If you’re responsible for raising money for an arts organization, you know this challenge: your donor appreciates your mission and values what you do, but can’t rationalize making a gift when there are others who “need it more.”
So how do you frame your arts organization as critical when other needs are competing for donor dollars?
A widely heralded 2004 study, authored by the Rand Corporation in conjunction with the Wallace Foundation, entitled Gifts of the Muse: Reframing the Debate About the Benefits of the Arts, highlighted several arguments that illustrate your value to the community. Despite being 10 years old, the study should be required reading for any development professional working in the arts.
One of our fundamental beliefs at Mission Minded is that statements about your organization need to be linked back to benefits. It’s not enough to state, “We offer 4 classes per week.” Instead, you should explain, “By offering 4 classes per week, we give students more opportunities to access the arts, which expands their capacity for empathy, cognitive growth, and ultimately, the opportunity to be better citizens.”
Benefits are at the heart of great communications, and the Gifts of the Muse study establishes a framework for communicating the benefits provided by the arts. The arts benefit us as individuals and as a community, offering both intrinsic benefits as well as instrumental benefits. The graph below shows this framework.
We see four major quadrants for arts-based benefits:
These are the benefits that the arts bring to us individually. The arts inspire us and give us pleasure. They give us thrilling, uplifting, emotionally-moving experiences. Because of the arts, we become better people. We understand better the plight of others. We empathize, and we grow in our intellectual capacity.
These are the benefits that make our communities nicer places to live. The arts give us a sense of place and community pride. We know each other better, and therefore feel more connected to one another.
On a personal level, experience with the arts translates into improved learning skills, test scores, and better health. We grow in self-confidence and self-efficacy, meaning we have a greater perceived ability to accomplish a variety of tasks.
The community that invests in the arts benefits from greater economic growth and the development of social capital. The arts don’t just make better individuals, they give communities a competitive edge against other cities, attracting new businesses, inspiring innovation, and a higher functioning society.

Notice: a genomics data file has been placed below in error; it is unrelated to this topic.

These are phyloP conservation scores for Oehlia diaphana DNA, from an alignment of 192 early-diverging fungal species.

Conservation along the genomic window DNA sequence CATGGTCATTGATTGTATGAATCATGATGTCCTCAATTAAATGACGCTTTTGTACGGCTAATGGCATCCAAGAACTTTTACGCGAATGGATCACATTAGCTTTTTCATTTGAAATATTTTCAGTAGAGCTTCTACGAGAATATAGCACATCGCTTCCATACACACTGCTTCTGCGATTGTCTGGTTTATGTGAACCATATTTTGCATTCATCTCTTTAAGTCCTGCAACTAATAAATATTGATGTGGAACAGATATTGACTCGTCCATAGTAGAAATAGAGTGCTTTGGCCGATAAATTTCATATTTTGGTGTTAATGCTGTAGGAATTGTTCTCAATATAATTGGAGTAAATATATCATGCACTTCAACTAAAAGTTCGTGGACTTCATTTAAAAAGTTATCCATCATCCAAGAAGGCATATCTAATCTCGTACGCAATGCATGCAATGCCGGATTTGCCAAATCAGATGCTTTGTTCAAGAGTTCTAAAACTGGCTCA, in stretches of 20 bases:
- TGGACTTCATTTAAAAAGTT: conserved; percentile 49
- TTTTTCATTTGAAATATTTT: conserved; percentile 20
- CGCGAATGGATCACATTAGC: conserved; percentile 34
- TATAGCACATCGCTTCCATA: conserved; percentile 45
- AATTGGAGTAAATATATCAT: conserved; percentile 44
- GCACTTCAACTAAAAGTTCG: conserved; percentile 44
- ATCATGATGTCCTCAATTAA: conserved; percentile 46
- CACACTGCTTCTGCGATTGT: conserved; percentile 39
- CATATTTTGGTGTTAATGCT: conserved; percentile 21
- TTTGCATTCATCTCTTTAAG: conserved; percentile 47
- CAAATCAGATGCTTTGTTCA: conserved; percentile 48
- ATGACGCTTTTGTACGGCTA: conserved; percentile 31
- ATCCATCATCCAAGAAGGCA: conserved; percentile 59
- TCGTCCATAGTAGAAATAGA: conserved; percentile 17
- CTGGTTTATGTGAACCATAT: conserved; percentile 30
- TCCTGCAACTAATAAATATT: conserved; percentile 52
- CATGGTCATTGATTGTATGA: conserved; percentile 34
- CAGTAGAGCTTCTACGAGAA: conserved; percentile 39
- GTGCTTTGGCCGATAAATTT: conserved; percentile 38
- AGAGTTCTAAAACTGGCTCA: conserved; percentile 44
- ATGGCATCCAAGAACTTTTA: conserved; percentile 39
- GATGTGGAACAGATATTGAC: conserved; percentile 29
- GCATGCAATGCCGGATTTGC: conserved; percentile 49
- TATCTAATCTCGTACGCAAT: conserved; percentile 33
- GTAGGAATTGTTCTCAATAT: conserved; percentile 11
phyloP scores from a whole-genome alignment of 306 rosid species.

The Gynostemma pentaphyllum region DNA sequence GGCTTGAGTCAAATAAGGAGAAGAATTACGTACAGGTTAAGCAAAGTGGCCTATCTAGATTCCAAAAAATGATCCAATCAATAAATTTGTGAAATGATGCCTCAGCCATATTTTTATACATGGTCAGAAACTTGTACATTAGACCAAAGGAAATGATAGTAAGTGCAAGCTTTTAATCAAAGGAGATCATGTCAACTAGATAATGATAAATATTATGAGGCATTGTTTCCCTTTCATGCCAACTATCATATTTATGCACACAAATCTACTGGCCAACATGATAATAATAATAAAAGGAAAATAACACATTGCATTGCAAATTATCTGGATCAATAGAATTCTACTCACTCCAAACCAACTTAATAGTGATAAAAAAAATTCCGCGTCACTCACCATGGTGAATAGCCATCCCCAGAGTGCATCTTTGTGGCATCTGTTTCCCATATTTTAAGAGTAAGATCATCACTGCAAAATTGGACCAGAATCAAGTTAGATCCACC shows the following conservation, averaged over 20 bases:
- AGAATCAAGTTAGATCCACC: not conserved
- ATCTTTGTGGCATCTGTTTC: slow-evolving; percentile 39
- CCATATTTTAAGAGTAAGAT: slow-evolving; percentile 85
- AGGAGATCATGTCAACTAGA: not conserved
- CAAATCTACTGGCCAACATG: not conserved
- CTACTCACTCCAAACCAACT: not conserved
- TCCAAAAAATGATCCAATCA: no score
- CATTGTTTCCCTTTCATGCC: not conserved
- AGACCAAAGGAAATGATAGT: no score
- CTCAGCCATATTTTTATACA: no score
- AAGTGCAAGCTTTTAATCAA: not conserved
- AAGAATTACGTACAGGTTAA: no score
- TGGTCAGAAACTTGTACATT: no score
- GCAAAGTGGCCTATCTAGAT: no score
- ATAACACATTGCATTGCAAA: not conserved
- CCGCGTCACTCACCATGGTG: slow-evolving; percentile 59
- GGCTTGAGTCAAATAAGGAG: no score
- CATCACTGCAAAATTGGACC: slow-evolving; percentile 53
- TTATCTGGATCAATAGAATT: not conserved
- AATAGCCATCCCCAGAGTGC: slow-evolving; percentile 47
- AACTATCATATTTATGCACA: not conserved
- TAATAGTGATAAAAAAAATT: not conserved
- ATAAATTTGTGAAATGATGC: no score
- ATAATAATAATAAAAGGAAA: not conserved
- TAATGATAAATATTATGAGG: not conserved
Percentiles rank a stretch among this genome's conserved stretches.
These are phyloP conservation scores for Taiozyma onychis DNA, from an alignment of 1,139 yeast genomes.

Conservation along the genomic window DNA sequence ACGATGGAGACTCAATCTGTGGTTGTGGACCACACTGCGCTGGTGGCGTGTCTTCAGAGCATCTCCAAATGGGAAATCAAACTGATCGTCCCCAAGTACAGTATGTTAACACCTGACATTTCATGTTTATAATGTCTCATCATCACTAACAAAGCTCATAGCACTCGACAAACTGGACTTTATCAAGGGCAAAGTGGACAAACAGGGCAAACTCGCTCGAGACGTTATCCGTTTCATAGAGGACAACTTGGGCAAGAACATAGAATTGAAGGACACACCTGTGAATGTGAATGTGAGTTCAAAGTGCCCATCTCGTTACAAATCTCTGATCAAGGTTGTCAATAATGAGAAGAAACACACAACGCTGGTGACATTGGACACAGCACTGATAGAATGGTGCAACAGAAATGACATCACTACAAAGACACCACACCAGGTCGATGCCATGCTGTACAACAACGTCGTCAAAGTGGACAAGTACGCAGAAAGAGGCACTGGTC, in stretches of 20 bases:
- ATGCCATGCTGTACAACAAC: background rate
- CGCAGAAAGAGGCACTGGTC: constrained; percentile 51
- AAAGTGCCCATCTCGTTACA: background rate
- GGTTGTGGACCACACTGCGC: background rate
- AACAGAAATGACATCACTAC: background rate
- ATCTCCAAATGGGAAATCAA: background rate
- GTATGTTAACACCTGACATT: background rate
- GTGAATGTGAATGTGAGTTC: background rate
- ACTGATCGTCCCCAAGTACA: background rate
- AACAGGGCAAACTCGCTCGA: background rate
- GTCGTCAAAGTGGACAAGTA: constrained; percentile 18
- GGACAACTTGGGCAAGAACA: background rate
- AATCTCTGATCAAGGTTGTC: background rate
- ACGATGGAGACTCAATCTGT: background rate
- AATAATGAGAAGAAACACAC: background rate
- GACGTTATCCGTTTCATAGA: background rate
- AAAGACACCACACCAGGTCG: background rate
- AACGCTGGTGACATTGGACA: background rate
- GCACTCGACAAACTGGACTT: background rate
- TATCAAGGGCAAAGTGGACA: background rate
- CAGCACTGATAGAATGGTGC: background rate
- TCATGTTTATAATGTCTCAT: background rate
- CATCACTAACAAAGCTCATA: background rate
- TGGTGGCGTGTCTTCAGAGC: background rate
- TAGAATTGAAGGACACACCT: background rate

Yes, But How Does That Measure Up Against Urgent Needs?
First, it’s essential that you don’t pit one against another. Philanthropy is not a zero sum game. Acknowledge that it’s critical that we help those in crisis.
Second, move to high-level public instrumental benefits. State that while it’s important to take care of those in need, it is an equally urgent need that we make deeper investments in our community to sustain ourselves in the future.
YES, we need to support those in need.
AND, we need to build and sustain a community that inspires innovation, fosters social cohesion, motivates young learners, and attracts new businesses. Investment in the arts builds an economy and a society better positioned to serve those in need in the future.
Fundamentally, the rationale for supporting the arts is akin to saying that it’s better to teach a man to fish than it is to give a man a fish.
Putting It All Together
At Mission Minded, we believe there are three elements to the formula for making a strong case for your organization:
Urgency + Emotion + Rationale = A Great Case
In other words, as a donor, I must sense that there’s an immediate, active need to participate in or support your arts organization. Your nonprofit speaks to me from the heart, and then gives me the reasons why I can believe it, or rationalize writing a check.
Ask yourself “Why is this urgent? If we don’t do this now what will happen?” Ask yourself this question 10 times, allowing each answer to be different. Eventually, you’ll identify the real reason your work is urgently needed.
Think about your donor. Imagine she’s a real person. (In fact, here are two helpful posts that tell you how to do this: 10 Questions That Produce Better Psychographic Profiles and Using Personas for Better Communications.) What drives her? What does she care about? How does your work make her feel? That feeling should be at the core of your appeal.
Oftentimes organizations want to explain HOW they do their work, but the more important questions to answer is WHY. By asking yourself “Why?” you unlock the rationale. You help your donor understand why she personally should care.
Have you put this into practice at your organization? We want to hear about it.